January 23rd, 2017 by Oren Smilansky

At NRF’s Big Show in New York last week, Virgin Group Founder Sir Richard Branson joined Kip Tindell, cofounder of the Container Store, on stage for a conversation.

After entering the conference hall to great fanfare, Branson, who oversees more than 400 companies in 50 countries, and employs more than 60,000 people, dove in to share some insights from 50 years of professional experience.

“It’s a tough business,” Branson said, when asked what he made of the retail industry in its current state. To break the ice, he recalled an April fools prank he tried to play, years ago, when he announced a music box which would contain all the world’s recorded albums and singles, and promised to change the industry for good. This was only a few years before Steve Jobs would unveil Apple’s iPod, putting countless record stores (including Virgin’s Megastores) out of business in the process. “Beware of jokes,” Branson warned. “They can backfire on you.”

But despite the misfortune of its Megastore chain, Virgin has flourished in a number of industries besides music (travel and hospitality, to name just a few). When asked how such a large entity  keeps a loyal customer base, Branson said it was important to make sure that each venture enhanced the brand–which he described as a “way of life” brand. “By and large, I think we’ve got that right,” he said. “We haven’t succeeded in all our ventures, but I think people have enjoyed the way we’ve done it, and the passion we put into everything we do. Over the years, I think the brand has gotten stronger.” Virgin’s clients don’t mind seeing the brand trying and failing, so long as they’re not left in debt, and their reputation is intact, Branson said. And, “fortunately, we’ve had more successes than failures.”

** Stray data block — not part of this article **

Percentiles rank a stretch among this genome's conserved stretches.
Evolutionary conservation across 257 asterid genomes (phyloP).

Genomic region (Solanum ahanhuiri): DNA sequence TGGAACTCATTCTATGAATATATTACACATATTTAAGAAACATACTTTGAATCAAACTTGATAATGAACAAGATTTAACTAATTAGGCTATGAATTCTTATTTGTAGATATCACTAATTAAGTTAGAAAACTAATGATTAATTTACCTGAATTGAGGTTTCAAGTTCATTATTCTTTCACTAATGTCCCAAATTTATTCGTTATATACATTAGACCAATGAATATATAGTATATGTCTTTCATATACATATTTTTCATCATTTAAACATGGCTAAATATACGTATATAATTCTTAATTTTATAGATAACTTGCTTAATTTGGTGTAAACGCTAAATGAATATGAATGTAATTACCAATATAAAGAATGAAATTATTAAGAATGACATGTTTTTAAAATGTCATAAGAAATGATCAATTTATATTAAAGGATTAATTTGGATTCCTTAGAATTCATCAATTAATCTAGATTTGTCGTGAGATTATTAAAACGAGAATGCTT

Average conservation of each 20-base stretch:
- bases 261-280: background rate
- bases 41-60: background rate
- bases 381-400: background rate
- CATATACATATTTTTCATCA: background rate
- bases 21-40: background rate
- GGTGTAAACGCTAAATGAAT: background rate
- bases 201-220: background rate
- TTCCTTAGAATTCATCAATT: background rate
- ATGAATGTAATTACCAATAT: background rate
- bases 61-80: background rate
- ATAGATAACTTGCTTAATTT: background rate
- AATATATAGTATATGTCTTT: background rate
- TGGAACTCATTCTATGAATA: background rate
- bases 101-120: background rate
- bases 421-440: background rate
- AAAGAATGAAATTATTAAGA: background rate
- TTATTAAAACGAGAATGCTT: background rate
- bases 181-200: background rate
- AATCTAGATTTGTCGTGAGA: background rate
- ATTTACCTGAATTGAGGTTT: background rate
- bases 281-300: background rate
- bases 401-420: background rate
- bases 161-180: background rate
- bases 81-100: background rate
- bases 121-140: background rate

A major failure for Virgin was its foray into the bridal business, Branson joked, suggesting that perhaps this was because there is a lack of demand for Virgin Brides.

But, joking aside, Branson attributed much of Virgin’s success to open-mindedness, and a willingness to expand into new territories, including mobile phones and video games. He stressed that “people who own retail stores should not think of themselves as forever being retailers.” Instead, “they need to be entrepreneurial and spin off business on the back of retail, maybe to make money to help the retail stores to survive.”

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